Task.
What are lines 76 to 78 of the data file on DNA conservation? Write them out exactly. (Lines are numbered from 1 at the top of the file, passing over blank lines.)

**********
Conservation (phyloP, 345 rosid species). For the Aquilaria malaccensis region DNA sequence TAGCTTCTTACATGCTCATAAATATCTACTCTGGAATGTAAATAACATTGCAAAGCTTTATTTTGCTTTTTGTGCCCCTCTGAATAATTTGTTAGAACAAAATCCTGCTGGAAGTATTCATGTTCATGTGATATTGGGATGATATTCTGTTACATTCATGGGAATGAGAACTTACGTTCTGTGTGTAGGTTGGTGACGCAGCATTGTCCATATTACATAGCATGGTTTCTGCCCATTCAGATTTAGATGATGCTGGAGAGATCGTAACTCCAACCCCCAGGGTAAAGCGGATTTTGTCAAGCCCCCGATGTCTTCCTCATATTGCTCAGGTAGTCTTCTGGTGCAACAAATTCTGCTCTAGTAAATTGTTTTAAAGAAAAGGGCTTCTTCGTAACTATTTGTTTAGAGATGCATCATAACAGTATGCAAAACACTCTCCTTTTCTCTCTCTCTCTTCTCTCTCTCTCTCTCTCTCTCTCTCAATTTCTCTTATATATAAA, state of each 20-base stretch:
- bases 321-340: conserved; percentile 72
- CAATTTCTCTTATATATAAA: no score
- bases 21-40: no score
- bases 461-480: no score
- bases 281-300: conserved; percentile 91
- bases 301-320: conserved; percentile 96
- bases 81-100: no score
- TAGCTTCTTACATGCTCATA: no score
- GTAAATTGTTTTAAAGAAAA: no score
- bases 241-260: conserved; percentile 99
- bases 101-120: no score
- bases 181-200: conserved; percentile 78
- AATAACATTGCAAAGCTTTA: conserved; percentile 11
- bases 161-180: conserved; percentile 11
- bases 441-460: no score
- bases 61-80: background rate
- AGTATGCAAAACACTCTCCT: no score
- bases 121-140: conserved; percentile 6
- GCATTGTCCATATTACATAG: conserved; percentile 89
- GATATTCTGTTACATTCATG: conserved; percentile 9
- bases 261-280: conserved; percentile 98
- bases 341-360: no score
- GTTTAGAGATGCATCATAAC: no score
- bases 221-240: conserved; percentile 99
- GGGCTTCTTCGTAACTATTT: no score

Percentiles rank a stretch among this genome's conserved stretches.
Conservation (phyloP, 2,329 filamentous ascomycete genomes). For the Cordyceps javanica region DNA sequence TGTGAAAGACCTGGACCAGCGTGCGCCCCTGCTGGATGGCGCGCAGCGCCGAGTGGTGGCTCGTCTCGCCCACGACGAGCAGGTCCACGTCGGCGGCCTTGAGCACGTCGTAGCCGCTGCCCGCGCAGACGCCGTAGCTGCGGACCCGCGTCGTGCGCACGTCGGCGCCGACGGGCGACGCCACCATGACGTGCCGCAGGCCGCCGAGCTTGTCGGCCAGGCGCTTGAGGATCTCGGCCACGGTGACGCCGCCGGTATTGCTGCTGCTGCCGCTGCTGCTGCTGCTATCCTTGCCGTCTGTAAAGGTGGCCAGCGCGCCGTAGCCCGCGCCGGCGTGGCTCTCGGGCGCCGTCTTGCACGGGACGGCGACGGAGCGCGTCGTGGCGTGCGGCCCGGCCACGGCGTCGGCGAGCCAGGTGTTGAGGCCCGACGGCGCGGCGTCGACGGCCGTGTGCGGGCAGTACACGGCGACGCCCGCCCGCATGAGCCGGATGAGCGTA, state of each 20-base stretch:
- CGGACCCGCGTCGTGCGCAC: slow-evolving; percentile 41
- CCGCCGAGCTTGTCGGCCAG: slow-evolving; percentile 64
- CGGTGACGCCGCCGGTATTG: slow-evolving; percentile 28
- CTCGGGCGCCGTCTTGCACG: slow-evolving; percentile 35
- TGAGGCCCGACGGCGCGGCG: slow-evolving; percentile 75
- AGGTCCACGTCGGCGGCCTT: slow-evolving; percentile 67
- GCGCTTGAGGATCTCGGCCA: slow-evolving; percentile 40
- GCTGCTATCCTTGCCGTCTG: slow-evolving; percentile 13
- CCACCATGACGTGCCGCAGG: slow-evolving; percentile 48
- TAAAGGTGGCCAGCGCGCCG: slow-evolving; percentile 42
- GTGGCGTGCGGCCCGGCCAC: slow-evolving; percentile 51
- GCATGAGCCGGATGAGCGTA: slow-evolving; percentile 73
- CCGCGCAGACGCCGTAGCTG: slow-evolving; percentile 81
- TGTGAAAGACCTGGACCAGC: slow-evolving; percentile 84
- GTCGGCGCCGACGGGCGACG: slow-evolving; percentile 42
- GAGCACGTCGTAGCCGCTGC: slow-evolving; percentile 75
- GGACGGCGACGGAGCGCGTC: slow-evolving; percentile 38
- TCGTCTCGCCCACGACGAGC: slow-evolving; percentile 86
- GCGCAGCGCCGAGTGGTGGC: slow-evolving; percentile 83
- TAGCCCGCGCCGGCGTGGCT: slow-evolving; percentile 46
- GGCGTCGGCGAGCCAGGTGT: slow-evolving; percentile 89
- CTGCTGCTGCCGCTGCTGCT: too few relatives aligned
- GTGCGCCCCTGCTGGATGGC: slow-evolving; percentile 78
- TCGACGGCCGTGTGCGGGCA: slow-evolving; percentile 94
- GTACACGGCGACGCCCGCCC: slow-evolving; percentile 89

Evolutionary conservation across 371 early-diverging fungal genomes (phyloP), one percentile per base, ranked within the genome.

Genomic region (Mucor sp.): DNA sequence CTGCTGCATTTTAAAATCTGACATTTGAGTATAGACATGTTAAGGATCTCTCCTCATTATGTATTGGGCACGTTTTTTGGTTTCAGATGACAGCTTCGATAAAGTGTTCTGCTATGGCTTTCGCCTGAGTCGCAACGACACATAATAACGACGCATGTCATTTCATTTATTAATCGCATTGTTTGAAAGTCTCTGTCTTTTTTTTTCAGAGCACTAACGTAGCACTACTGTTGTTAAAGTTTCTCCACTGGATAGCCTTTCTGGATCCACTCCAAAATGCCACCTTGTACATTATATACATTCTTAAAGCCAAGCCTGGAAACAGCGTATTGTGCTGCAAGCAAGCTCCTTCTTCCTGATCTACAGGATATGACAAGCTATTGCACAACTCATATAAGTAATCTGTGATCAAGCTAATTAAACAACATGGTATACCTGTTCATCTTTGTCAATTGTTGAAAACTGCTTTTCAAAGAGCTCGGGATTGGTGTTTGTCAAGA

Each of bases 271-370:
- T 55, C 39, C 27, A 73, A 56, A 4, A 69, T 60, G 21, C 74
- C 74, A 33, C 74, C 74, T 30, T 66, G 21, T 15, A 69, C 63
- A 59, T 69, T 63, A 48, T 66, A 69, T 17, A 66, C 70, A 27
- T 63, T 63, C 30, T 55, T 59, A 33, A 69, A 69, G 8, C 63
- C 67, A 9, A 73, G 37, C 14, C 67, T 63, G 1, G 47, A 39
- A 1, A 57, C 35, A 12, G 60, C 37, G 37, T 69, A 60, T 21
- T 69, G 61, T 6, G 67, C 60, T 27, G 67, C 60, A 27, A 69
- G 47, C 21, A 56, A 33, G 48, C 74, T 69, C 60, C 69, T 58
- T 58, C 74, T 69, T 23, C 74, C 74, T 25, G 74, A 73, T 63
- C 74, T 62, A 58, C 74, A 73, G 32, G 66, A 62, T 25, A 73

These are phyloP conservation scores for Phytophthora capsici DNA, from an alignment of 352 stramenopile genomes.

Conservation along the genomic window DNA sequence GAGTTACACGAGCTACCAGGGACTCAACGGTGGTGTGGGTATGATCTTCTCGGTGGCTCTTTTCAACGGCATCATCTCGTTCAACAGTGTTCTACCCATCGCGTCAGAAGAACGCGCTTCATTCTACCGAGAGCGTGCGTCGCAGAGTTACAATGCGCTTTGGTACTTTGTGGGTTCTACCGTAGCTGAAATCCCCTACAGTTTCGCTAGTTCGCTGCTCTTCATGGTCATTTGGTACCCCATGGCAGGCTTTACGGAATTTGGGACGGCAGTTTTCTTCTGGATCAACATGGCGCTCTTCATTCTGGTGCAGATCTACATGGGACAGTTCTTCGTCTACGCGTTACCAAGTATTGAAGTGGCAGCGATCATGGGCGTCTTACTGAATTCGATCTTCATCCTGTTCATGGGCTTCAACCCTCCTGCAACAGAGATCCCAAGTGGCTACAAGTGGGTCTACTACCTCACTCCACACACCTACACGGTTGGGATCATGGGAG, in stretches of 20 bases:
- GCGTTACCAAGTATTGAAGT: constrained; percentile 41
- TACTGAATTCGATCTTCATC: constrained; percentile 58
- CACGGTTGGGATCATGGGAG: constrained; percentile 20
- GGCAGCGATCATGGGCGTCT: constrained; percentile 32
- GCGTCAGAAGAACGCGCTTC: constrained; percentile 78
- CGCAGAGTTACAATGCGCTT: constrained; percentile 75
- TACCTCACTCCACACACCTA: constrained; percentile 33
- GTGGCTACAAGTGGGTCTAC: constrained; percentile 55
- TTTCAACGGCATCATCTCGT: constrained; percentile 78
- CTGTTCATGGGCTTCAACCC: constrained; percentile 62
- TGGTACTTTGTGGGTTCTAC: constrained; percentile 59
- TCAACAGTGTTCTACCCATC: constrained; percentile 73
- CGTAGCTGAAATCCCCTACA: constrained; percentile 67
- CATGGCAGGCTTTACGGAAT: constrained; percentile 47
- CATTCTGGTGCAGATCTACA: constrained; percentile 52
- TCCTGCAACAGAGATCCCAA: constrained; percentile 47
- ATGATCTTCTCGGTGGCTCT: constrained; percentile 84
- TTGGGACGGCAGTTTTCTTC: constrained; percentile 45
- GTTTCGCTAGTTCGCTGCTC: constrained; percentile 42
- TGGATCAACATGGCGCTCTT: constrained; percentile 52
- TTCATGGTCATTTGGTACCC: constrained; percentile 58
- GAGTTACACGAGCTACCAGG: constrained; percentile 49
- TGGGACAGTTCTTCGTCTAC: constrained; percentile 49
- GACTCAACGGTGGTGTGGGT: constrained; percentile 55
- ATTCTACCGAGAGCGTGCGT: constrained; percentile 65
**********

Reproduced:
- GTGGCTACAAGTGGGTCTAC: constrained; percentile 55
- TTTCAACGGCATCATCTCGT: constrained; percentile 78
- CTGTTCATGGGCTTCAACCC: constrained; percentile 62